Multiple Myeloma an incurable disease, but I have spent the last 25 years in remission using a blend of conventional oncology and evidence-based nutrition, supplementation, and lifestyle therapies from peer-reviewed studies that your oncologist probably hasn't told you about.
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Many people regard hospice care for multiple myeloma (MM) survivors as giving up. As a long-term MM survivor myself I can tell you that hospice is not giving up but rather a method of control. HC is a form of patient empowerment for MM patients and caregivers.
I’m a long-term MM survivor who has thought A LOT about stages, therapies, conventional, non-conventional, everything. There is a huge temptation for survivors and caregivers to undergo aggressive therapies during our last months. I will not let this happen to me should I reach end-stage MM.
I plan to undergo palliative therapies and enter hospice care when my time comes.
To learn more about hospice, palliative or other multiple myeloma issues, scroll down the page, post a question or a comment and I will reply to you ASAP.
“Hospice is a type of palliative care that provides services to improve the quality-of-life for the patient and family. The word “hospice” literally means “a place of shelter.” Hospice settings and home-hospice care provide extensive services to terminally ill patients. Care usually involves relieving symptoms and providing psychological and social support. “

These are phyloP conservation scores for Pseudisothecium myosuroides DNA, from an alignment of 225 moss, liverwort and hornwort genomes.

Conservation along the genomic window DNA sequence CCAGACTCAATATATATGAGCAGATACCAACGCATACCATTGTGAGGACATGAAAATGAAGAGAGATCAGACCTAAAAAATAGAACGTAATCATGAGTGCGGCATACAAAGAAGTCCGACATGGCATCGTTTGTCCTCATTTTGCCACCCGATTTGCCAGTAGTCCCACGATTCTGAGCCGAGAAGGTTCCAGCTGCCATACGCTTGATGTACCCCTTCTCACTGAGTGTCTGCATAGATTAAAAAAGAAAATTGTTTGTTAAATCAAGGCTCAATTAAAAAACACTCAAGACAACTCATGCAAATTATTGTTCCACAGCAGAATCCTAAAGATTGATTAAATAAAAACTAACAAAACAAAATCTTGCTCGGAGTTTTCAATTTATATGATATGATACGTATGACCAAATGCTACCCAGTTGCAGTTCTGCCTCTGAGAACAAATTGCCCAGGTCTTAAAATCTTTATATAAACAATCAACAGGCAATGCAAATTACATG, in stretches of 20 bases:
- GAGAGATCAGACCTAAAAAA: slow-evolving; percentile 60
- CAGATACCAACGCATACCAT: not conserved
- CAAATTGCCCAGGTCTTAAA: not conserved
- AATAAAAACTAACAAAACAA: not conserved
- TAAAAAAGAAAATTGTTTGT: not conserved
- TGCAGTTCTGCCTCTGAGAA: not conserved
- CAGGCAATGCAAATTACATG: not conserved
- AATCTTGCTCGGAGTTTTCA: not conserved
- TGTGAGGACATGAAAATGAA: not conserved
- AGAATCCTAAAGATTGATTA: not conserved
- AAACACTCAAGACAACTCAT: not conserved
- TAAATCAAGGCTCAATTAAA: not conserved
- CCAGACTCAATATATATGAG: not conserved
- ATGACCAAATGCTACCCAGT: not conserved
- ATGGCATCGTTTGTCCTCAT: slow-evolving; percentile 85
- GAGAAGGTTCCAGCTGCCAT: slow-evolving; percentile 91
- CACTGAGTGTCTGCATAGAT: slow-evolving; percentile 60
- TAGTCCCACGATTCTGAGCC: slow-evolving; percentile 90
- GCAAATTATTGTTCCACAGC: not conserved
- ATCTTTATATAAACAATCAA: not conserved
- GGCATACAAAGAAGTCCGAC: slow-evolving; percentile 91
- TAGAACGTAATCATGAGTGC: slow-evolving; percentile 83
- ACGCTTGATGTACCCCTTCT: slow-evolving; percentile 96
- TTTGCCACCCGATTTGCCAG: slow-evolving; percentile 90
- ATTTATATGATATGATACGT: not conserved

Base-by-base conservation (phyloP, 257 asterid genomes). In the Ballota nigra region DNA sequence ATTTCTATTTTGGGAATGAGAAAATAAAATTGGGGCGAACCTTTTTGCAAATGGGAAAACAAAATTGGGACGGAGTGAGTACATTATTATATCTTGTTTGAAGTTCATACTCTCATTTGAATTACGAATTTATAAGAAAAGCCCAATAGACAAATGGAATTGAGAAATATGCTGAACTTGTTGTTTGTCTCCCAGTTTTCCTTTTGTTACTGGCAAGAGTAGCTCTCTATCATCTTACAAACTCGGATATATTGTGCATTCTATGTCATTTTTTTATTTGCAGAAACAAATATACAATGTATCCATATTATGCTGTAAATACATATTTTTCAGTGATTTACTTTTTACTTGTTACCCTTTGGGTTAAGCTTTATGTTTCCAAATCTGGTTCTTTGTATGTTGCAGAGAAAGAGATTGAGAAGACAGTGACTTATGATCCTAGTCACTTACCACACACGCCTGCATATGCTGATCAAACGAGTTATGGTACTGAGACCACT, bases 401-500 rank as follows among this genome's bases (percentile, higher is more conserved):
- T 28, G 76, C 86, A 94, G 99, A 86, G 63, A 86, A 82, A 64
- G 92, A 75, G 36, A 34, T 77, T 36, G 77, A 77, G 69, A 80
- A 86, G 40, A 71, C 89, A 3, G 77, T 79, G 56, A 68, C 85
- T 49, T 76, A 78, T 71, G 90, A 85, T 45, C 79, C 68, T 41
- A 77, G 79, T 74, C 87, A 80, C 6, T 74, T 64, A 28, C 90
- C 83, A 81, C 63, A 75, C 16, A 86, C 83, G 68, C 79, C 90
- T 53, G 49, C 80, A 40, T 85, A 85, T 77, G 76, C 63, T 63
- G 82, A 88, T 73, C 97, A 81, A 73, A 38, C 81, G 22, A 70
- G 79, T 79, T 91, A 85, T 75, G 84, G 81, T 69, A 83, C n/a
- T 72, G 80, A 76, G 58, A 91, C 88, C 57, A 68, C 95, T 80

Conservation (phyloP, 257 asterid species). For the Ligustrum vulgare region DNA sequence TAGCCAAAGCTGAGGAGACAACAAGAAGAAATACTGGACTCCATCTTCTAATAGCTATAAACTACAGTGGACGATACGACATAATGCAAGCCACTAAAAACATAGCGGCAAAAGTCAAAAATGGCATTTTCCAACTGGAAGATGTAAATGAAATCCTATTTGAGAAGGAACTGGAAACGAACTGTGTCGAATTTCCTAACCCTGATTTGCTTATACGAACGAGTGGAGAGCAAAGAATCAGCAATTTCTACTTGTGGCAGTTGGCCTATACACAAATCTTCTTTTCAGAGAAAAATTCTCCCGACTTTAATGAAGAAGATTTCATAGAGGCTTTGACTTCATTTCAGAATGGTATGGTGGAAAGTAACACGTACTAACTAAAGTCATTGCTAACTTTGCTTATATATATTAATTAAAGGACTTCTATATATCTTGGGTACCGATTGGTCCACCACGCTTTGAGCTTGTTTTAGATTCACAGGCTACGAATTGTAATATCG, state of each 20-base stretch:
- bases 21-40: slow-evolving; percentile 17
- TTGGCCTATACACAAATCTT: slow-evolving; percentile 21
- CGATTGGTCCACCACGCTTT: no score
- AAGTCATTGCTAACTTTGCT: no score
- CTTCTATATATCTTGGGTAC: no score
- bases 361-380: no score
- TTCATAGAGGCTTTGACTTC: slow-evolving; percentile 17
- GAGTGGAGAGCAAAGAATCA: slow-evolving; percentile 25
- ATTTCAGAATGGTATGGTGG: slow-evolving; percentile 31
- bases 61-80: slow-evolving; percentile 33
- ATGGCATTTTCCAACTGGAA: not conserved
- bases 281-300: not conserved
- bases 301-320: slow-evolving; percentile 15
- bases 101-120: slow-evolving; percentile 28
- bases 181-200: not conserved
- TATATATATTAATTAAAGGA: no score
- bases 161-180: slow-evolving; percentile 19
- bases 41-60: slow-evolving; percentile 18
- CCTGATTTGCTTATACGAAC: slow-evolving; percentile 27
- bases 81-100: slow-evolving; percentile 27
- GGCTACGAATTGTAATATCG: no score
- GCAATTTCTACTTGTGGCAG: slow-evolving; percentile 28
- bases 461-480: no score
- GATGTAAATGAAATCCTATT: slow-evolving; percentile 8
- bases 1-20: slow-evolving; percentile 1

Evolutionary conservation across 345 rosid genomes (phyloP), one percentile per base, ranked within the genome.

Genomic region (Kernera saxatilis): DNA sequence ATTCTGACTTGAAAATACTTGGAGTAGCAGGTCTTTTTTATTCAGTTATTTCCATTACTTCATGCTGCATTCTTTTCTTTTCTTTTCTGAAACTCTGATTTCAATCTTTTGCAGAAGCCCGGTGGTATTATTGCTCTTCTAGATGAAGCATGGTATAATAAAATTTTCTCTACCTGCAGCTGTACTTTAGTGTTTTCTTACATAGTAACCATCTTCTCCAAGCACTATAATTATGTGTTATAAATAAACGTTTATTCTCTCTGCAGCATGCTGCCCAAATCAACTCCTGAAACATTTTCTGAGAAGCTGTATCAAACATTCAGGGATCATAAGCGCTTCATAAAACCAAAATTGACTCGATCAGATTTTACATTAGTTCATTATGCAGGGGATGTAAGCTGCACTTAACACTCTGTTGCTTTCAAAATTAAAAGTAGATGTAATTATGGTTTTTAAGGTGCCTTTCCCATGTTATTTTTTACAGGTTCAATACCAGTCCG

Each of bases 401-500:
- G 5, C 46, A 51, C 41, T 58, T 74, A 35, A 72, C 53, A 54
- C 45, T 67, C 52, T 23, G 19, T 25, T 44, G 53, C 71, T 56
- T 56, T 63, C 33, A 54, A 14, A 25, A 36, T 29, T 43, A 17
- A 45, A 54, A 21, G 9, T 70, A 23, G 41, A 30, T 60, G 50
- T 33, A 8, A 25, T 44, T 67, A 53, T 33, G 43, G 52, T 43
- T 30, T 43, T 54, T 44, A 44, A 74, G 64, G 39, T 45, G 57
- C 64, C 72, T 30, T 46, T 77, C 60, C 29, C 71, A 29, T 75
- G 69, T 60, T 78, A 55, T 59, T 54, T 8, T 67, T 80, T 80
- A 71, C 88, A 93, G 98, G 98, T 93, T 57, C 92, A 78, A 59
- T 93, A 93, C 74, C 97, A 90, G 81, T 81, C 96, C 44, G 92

“In the study, caregivers reported a high degree of satisfaction from having a team comprised of an advance practice nurse, social worker, a spiritual advisor and the patient’s oncologist explain what was happening and why during the dying process…”
“HC at the end of life can significantly lower rates of hospitalization, intensive care unit (ICU) admission, and invasive procedures for cancer patients, according to a new study. Not surprisingly, it can also significantly lower healthcare costs…”
“”Patients who didn’t enroll in hospice ended up with far more aggressive care in their last year of life–most of it related to acute complications like infections and organ failure, and not directly related to their cancer diagnosis.”
“Patients with advanced myeloma experience a high symptom burden particularly near the end of life, making timely hospice use crucial…
In conclusion, our data suggest that along with vast improvements in treatment and survival, there has also been meaningful progress in EOL care for patients with myeloma in the USA. These patients are not only enrolling more often in hospice, but the increase in use is not driven by late enrollment.
Still, there remains ample opportunity for further improvement, particularly among patients who survive less than one year, are dialysis-dependent, or transfusion-dependent. Possible solutions include earlier goals of care discussions, bridge palliative care services, and modification of the hospice model to enable transfusion support.”